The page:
Culture(s) / Inviting someone over

A1 Breakthrough
In your country and culture, is it common to invite friends over to your house? Are there any customs to be observed before crossing the threshold? Must guests follow them as well? Can you go to your neighbours' or your friends' houses unannounced? Is the front yard separated from the street by a low wall, a fence, a hedge or a gate?

In France, Belgium, and Switzerland, residences are often separated from the street by a wall, a gate, or shrubs. Leaving your shoes outside the front door is not customary, and even less so for guests. However, many families have a tendency to take their shoes off as soon as they walk in the door in order to avoid getting their home dirty.

The weather does not always incite you to have a conversation outside with your neighbour. People like to invite their neighbours, friends, and family for coffee, or to have an aperitif, or even for a casual or sophisticated dinner. It all depends on their age and their budget! If you don't have enough room, you can invite people out to a restaurant, but restaurants are quite expensive.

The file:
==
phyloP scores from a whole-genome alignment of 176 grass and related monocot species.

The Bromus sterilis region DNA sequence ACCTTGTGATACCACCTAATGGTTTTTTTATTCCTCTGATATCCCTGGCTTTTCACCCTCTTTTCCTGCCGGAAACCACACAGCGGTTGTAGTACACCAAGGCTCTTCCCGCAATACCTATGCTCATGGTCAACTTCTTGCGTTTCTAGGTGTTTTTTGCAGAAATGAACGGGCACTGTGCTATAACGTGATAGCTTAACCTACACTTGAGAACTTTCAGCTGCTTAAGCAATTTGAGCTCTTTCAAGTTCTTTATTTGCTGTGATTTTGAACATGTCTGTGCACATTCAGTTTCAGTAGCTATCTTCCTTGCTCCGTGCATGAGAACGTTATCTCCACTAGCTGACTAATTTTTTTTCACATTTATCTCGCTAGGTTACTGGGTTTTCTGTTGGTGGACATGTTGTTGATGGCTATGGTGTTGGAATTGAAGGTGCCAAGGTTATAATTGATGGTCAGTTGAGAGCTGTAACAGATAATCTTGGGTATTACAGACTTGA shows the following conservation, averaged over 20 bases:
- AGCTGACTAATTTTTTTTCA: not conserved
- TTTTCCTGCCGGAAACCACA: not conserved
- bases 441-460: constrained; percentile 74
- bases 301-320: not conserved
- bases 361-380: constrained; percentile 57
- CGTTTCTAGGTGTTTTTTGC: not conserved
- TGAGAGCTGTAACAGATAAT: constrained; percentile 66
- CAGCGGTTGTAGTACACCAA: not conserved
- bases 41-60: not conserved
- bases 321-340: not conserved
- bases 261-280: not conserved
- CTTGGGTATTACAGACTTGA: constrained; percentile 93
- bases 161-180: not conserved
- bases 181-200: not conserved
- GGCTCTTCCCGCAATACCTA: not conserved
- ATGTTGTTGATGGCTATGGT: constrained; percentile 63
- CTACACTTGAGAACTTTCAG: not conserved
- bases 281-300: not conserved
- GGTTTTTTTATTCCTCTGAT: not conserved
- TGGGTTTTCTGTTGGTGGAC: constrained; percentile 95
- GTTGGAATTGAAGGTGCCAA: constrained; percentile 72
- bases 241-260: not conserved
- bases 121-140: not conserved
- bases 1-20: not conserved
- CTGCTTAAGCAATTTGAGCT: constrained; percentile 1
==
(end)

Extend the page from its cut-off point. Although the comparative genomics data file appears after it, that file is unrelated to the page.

Some families like to invite people over spontaneously; others would rather make a formal invitation to entertain their friends or family properly. Thus, the meaning of hospitality is flexible. In France and in Belgium you can arrive fifteen minutes later than the time mentioned by the hosts. Guests stay in the living room or the dining room and, depending on how close they are to the hosts, they can sometimes go into the kitchen.

You can't have big, noisy parties with your friends if you haven't had the decency to warn your neighbours. In a building, you cannot make any noise after 10 o'clock: no television or radio blaring out, and no loud domestic electrical appliances (washing machine, dishwasher, vacuum cleaner). You can't have a barbecue on your balcony either.

Practical exercises

Culture(s): Inviting someone over

4 exercises
Listen • Culture(s) (Vie quotidienne / Logement)